I read, with equal parts consternation and sympathy, the hiring problems the Public Company Accounting Oversight Board has had recently when it comes to filling what human resources folks and bartenders like to call "par levels."

As I usually am in this space, I'll be brutally candid. Interviewing and hiring remain the least favorite part of my job. Always has been. I wouldn't go so far as to claim I'd prefer the cliched root canal procedure to any HR-related job requirements, but it would come fairly close.

There's probably nothing more disheartening than discovering within 30 seconds of interviewing a potential candidate that the person has absolutely no shot of working for you and then having to go through the motions for the remaining half hour.

Just once I would love to stand up and say, "Sorry, you're totally unqualified or (add your own reason here), so let's not waste each other's time. Have a nice day."

I'm quite certain I'm not the only one who has ever felt that way.

As a personal example of my HR frustration, I have an open editorial slot that I've been trying to fill for five months. After separating the skim milk from the cream, I had two great candidates, but each opted instead for the allure of a big-time daily newspaper and, of course, a higher salary.

Can't say I blamed them.

And while my hiring problems can't compare in scope with those of the PCAOB, I, like our 42nd president used to say, "Feel their pain."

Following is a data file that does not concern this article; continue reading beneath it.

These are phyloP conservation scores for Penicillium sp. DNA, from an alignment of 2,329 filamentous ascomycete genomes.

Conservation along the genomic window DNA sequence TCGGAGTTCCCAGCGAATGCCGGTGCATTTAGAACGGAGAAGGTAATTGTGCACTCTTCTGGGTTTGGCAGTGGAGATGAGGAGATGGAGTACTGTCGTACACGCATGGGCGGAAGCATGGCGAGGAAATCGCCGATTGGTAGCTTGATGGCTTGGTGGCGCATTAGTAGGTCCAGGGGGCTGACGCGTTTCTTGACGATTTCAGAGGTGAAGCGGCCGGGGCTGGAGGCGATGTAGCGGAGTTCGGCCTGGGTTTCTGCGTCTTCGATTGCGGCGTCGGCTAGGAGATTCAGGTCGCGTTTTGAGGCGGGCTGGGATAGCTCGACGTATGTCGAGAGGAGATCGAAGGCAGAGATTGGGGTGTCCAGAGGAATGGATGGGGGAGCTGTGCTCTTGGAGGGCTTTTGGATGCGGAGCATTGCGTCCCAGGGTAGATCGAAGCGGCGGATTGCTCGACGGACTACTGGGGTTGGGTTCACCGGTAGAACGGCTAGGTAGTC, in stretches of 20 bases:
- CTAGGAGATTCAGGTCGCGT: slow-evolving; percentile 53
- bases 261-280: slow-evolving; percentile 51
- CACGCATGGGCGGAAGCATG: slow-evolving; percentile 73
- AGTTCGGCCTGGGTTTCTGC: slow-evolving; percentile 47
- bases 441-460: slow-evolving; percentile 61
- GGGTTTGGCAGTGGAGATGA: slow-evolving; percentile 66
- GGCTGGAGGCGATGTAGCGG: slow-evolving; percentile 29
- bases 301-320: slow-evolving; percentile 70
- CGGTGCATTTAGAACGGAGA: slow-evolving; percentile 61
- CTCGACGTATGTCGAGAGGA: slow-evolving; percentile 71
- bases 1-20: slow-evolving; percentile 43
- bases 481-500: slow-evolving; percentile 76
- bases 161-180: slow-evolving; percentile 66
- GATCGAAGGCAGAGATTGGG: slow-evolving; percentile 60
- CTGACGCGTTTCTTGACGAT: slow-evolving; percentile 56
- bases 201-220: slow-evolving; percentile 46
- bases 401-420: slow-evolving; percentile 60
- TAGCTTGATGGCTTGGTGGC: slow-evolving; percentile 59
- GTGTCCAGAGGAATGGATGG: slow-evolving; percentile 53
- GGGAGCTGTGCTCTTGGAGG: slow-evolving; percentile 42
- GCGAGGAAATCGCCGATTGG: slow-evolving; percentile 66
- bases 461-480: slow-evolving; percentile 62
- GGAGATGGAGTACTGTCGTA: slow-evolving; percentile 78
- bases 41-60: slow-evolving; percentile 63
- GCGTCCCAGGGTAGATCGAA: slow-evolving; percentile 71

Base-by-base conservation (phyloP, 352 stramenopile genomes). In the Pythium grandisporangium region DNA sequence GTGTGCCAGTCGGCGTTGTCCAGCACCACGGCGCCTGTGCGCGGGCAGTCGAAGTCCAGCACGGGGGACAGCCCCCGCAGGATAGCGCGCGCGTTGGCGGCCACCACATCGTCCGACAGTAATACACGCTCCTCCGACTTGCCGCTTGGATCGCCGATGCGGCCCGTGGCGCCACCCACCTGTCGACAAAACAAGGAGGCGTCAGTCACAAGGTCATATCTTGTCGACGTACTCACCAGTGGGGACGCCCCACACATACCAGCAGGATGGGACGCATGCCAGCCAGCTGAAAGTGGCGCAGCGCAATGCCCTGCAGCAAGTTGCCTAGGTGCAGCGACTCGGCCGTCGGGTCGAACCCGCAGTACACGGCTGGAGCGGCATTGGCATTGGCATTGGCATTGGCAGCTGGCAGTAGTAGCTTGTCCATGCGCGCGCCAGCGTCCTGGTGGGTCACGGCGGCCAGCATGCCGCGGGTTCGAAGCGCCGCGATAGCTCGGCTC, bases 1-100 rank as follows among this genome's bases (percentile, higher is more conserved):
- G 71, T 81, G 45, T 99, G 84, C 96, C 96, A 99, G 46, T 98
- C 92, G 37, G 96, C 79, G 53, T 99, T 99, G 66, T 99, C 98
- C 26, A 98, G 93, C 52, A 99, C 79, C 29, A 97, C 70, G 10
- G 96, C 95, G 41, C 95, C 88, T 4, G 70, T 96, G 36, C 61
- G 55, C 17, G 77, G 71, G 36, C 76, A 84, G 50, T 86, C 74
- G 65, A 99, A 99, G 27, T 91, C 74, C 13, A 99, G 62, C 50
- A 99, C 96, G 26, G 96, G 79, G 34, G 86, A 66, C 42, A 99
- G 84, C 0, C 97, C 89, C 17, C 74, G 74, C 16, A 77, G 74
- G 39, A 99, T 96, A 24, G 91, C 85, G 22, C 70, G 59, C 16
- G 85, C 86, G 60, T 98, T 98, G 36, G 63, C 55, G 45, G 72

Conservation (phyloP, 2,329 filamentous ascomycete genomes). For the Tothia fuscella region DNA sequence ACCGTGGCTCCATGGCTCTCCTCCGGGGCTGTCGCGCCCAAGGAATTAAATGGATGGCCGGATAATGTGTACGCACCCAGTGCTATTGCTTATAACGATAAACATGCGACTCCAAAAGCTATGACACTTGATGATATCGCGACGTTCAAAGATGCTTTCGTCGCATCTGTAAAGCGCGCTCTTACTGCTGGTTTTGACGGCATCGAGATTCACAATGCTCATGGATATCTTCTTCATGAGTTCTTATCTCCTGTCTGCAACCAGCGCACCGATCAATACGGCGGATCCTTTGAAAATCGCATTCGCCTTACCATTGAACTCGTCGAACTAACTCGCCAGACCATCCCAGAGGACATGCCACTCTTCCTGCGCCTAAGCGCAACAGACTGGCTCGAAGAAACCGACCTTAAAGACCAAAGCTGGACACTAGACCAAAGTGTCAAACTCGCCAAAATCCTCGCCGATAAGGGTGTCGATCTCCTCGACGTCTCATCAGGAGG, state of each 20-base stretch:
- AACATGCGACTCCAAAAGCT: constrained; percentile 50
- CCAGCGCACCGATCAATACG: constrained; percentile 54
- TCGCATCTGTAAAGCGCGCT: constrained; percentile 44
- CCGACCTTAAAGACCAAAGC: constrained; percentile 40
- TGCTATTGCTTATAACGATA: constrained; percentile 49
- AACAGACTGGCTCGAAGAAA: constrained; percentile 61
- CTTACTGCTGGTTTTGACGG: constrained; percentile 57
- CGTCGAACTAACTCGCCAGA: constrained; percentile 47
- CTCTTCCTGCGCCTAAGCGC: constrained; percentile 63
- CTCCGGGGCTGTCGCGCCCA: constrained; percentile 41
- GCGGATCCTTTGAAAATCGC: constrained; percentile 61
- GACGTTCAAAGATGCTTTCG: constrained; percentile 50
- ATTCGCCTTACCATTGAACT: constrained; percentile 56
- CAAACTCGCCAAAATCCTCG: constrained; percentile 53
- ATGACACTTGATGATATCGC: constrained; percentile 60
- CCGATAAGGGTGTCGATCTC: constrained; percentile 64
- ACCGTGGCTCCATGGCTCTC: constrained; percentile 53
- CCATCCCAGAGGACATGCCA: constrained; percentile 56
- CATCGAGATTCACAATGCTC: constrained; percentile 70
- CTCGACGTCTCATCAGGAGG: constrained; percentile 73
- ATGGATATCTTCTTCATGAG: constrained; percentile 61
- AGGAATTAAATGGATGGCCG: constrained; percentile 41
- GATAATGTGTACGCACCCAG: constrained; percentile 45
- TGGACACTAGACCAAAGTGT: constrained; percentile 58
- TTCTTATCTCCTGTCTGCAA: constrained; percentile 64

The nation's accounting constabulary projected to have some 300 staffers in place as the curtain fell on 2004. An additional 150 were to be added in 2005, with the majority of all those new hires being experienced auditors.

Instead, the PCAOB closed out 2004 with 262 employees -- a 14 percent shortfall that has already prompted the board to cut its already-approved budget plan for the coming year by 11 percent, to $136.1 million.

As a result, the oversight body is mulling raising salaries as it tries to compete in a tight market for auditing expertise.

While I don't have the luxury of hiking salaries for open posts, the board may indeed have to. With myriad private-sector opportunities available as a result of Sarbanes-Oxley, it will take more than a sense of civic duty to attract the right people. 

Therefore, I'll make a deal with the PCAOB.

If any candidates apply for my open position who were auditors in a former life and now want to begin an editorial career, I'll do my utmost to convince them that that their country is calling and send them your way.

And if you discover an applicant who spells better than they audit, well, you know where I live.

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